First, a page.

A couple of months before I was able to grab a hold of a copy of “Were-rabbit”, I was able to catch on television the three shorts of the adventures of “Wallace and Gromit”. They’re three claymation shorts that earned a massive cult following. Usually, it’s very hip to say that anything nominated for an Oscar isn’t that good, but “Wallace and Gromit” is one of those Oscar properties that really did get the praise it deserved. Trust when I say this, Wallace and Gromit is far from overrated.
Nick Park’s eccentric duo make up some of the funniest animated films I’ve ever seen, and finally comes the full length feature film “Wallace and Gromit: The Curse of the Were-rabbit”. Normally, though, I’m not a fan of claymation, save for Harryhausen. I think it’s too rigid, but Park’s characters more than make up for it here. For the uninitiated, Wallace is a single inventor, with an insatiable love for cheese, who lives in England. He and his companion Gromit perform odd jobs for cash, and Wallace creates inventions that often do more damage than good. Gromit, his dog, is the sane one in the duo. He’s long suffering, and tolerant of his master’s misadventures in the end reacting to each antic and foible with a roll of the eyes, or a bat of the brow.
Normally, the animal would be the one causing all this calamity and destruction, but have no doubt, Gromit is the stable one who keeps his master in check and always manages to save the day. Which isn’t to say Wallace causes trouble. He’s just too naive, innocent, and optimistic to understand when trouble is lurking and that he may actually be doing more harm than good. In “Were-rabbit” Wallace and Gromit are now humane rabbit catchers who help aide the locals in keeping rabbits off their property with odd methods in lieu of the giant vegetable competition coming soon. When Wallace attempts to brainwash the rabbits to keep away from vegetables, it backfires, and one of the rabbits are effected more than he knows. Now the rabbit, a giant monster, has a ravenous taste for human… vegetables. What did you think?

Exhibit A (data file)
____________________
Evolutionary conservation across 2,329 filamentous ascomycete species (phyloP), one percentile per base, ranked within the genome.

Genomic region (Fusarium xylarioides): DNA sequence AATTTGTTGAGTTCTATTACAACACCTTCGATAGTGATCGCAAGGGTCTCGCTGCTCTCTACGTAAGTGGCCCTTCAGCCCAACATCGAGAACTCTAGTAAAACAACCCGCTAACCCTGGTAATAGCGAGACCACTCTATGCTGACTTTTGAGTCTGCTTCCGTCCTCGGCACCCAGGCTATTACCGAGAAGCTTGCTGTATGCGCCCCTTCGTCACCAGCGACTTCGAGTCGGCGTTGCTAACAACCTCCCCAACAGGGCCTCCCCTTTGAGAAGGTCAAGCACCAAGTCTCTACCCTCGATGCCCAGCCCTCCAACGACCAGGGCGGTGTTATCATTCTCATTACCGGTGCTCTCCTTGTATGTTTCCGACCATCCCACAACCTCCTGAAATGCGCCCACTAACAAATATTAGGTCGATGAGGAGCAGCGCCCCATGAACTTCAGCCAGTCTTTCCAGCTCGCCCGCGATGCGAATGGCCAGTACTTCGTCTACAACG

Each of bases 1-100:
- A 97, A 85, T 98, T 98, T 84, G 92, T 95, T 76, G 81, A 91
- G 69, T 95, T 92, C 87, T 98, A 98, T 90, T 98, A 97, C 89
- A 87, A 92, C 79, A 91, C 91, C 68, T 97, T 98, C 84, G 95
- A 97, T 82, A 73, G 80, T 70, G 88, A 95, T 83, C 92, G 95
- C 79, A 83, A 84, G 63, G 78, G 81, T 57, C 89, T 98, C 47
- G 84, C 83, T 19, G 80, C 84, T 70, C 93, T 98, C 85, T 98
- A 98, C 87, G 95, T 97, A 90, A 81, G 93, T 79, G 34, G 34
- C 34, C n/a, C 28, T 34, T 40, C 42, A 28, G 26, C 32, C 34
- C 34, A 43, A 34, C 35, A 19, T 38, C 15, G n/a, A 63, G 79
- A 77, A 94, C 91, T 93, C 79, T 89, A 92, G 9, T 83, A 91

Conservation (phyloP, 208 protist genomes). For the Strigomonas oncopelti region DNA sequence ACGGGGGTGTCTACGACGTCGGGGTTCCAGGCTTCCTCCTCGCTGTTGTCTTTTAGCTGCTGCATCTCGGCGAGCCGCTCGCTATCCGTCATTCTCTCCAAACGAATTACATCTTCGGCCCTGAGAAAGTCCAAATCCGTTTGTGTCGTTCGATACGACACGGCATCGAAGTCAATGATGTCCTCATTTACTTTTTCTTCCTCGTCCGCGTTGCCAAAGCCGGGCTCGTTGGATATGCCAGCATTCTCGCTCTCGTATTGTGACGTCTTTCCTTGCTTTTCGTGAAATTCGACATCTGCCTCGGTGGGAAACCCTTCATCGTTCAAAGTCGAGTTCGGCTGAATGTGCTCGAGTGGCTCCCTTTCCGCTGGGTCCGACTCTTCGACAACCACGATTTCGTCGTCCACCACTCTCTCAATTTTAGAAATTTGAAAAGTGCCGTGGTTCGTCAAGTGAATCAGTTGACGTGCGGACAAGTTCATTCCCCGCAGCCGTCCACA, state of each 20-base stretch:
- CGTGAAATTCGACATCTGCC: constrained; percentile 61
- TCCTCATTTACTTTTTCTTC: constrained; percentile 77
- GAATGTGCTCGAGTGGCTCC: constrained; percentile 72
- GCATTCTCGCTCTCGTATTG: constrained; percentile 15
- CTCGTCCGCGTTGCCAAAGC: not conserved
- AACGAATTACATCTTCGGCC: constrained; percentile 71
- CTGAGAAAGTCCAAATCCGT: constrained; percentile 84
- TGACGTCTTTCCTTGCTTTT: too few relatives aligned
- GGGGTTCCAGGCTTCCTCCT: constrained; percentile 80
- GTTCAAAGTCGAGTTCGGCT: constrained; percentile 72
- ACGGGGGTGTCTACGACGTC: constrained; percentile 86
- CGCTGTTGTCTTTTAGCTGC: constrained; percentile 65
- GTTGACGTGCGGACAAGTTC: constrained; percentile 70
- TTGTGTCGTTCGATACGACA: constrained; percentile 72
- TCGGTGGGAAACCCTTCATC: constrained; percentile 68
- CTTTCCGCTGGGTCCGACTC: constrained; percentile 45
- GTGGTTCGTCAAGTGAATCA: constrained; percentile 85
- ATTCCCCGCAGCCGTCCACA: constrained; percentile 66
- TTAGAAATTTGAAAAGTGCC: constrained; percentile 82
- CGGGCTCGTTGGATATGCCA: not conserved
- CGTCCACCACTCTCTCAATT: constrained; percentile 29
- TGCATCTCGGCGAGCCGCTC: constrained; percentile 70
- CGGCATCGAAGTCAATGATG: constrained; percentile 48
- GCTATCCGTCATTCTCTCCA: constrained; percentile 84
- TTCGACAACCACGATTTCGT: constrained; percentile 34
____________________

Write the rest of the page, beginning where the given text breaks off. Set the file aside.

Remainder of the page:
It’s a kids movie for god sake! Suffice it to say the translation from short subject to feature length is seamless, and the story is long enough to where it never feels as if Park is padding the story for the sake of the film. Park and Box’ direction is bright and sunny without ever being florescent or painful on the eyes, and the mood is always light enough for kids to enjoy. Thankfully, Park earns my respect by keeping original voice actor Peter Sallis much to the contention of Dreamworks. Sallis’ voice work is as good as ever here, and there are great performances from Helena Bonham Carter, and Ralph Fiennes. Fiennes plays Quartermaine, a hunter who is intent on killing the rabbits, and when he discovers the rabbit monster, is determined to kill it with gold bullets. Gold bullets, you ask? The reasoning for it will have you in tears. Meanwhile, what I loved about “The Curse of the Were-rabbit” is it’s one of the rare family films that both children and adults will enjoy.
Films of such caliber are immensely rare in this day and age, so “Were-rabbit” is a gem. With the usual unique and hilarious animation –and some computer animation–“Were-rabbit” never misses a beat from its original source material inserting the same wit, sharp one-liners, and double entendres of the oldies. There are also many hilarious gags that had me laughing aloud, my favorite being the female were-rabbit marionette. Park’s duo is as funny as ever, and he adds some supporting characters of equal hilarity. The foreseeing priest, the angry old woman refusing to let her giant pumpkin be eaten, and Hutch. Who’s Hutch? Watch the movie. “Were-rabbit” is very much in the spirit of Looney Tunes; there are even many references to Bugs Bunny.
Wallace & Gromit, though, show yet again why they deserve to be put in the animation hall of fame as the Laurel & Hardy archetype sans the madcap. Wallace is one of the sweetest and funniest characters in animation, while Gromit is such a devoted friend in spite of the trouble Wallace gets him in to. To outsiders it looks as if Wallace just keeps getting him in to bad situations, but to Gromit, it’s just another day. I was more than satisfied with this on-screen interpretation, and “Were-Rabbit” gives the fans what we wanted. This is a kids film everyone can enjoy, this is a kids film of substance, character, depth, and humor that doesn’t talk down to them. “The Curse of the Were-Rabbit” is a rare children’s film that everyone will love, and Park pays respect to his characters with a fun, exciting and very funny big screen adaptation.